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Further, the Ninth Circuit has expressly stated what prejudice may look like in this context. In U.S. v. Chaiban, the court noted that prejudice may be demonstrated when:

(1) [E]vidence gained through the interference is used against the defendant at trial; (2) the prosecution uses confidential information pertaining to the defense plans and strategy; (3) the government's interference destroys the defendant's confidence in his attorney; and (4) from other actions designed to give the prosecution an unfair advantage at trial. {5} 5 United States v. Chaiban, No. 206CR-00091-RLH-PAL, 2007 WL 437704, at *22 (D. Nev. Feb. 2, 2007) (citing United States v. Irwin, 612 F.2d 1182, 1186–87 (9th Cir.1980)).

Lastly, when the information that the government accessed is defense trial strategy—rather than a particular piece of evidence—the Ninth Circuit uses a two-step burden shifting analysis. {6} 6 Danielson, 325 F.3d at 1070–71 (“[W]e have never specifically articulated what constitutes prejudice, and who has the burden of proof, in a trial strategy case.”) (citing Kastigar v. United States, 406 U.S. 441 (1972) and United States v. Mastroianni, 749 F.2d 900, 908 (1st Cir.1984)). First the defendant must make a prima facie case of prejudice, and then the burden shifts to the government to prove it did not use the improper information. {7} 7 Danielson, 325 F.3d at 1070. This opinion is a deep analysis of prejudice in defense strategy cases and may be helpful for advocates. In U.S. v. Danielson, the court found there was a purposeful intrusion and focused on the government’s “deliberat[e] and affirmativ[e]” steps to access and retain the defendant’s privileged trial strategy. {8} 8 Id. at 1068. The government accessed this trial strategy through an informant— who initiated meetings with the defendant and who wore a wire to the meetings— repeatedly asked the defendant what he planned to do at trial. {9} 9 Id. at 1061. Second, the Ninth Circuit found that the defendant had met his burden of establishing prejudice and remanded the case for the lower court to hear proceedings to determine whether the government could show that it did not use the improperly-accessed information. {10} 10 Id. at 1074. The court concluded:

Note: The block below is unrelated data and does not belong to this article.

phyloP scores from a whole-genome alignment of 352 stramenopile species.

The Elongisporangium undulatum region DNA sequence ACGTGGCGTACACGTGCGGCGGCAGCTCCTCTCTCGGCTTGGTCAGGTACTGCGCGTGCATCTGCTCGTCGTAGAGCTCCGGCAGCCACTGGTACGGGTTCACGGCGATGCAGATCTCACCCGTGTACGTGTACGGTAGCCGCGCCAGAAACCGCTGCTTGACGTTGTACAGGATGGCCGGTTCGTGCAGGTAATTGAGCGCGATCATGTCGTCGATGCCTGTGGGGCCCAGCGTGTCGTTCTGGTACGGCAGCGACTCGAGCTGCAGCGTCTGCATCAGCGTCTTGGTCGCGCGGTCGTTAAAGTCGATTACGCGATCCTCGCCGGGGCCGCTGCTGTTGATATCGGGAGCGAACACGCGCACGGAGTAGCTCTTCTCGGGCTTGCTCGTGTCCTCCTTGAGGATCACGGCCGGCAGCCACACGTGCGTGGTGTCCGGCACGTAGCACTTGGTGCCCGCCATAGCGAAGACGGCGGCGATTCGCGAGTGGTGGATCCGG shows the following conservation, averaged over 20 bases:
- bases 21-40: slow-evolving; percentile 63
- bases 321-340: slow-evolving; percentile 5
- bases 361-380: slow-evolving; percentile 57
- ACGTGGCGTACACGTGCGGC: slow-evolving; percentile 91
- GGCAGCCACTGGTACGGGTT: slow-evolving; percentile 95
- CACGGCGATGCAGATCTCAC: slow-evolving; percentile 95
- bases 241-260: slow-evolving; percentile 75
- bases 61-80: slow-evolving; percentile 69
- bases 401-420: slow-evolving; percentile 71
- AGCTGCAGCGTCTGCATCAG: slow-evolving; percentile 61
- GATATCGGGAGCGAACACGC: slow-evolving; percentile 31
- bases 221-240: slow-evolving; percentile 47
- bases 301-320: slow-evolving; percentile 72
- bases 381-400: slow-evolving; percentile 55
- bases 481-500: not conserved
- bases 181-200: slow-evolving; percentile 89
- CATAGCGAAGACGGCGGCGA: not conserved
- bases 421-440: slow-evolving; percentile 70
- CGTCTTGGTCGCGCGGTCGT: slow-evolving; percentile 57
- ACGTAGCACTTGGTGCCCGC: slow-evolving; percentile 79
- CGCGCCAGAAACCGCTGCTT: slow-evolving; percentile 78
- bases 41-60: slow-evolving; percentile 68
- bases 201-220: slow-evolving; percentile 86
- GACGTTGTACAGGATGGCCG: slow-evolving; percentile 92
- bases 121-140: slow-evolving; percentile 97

Danielson has shown that the government deliberately sent its informant, Sava, to obtain information from Danielson; that Sava affirmatively acted to elicit privileged trial strategy information from Danielson; that the privileged information thereby obtained was told to, and preserved by, members of the prosecution team; that a member of the prosecution team wrote memoranda about this information; that members of the prosecution team listened to and transcribed transcripts containing this information; and that the prosecutor in charge of the case kept much (perhaps all) of this information in his private office. Under these circumstances, Danielson has shown more than enough to shift the burden to the government to show that it did not use this information. {11} 11 Id. at 1073–74.

In this conclusion, the court found it insufficient protection for the government that the AUSA claimed he “attempted to insulate himself.” Importantly, though, the court also did not answer the question of exactly what would constitute a proper showing on behalf of the government. {12} 12 Id. at 1072 (“The particular proof that will satisfy the government's ‘heavy burden,’ Kastigar, 406 U.S. at 462, 92 S.Ct. 1653, will vary from case to case, and we therefore cannot be specific as to precisely what evidence the government must bring forward. The general nature of the government's burden, however, is clear. As the Court stated in Kastigar, the mere assertion by the government of ‘the integrity and good faith of the prosecuting authorities’ is not enough. Id. at 460, 92 S.Ct. 1653. Rather, the government must present evidence, and must show by a preponderance of that evidence, that ‘all of the evidence it proposes to use,’ and all of its trial strategy, were ‘derived from legitimate independent sources.’ Id. In the absence of such an evidentiary showing by the government, the defendant has suffered prejudice.”).  Instead, the court established that the government must prove by a preponderance of the evidence that “all of the evidence it introduced at trial was derived from independent sources, and that all of its pre-trial and trial strategy was based on independent sources." {13} 13 Id. at 1074. Strategy was construed broadly, and includes (a non-exhaustive list): the witness list, the order in which the government decided to call witnesses, and what questions were asked on witness examinations. {14} 14 Id. (“Strategy in this context is a broad term that includes, but is not limited to, such things as decisions about the scope and nature of the investigation, about what witnesses to call (and in what order), about what questions to ask (and in what order), about what lines of defense to anticipate in presenting the case in chief, and about what to save for possible rebuttal.”)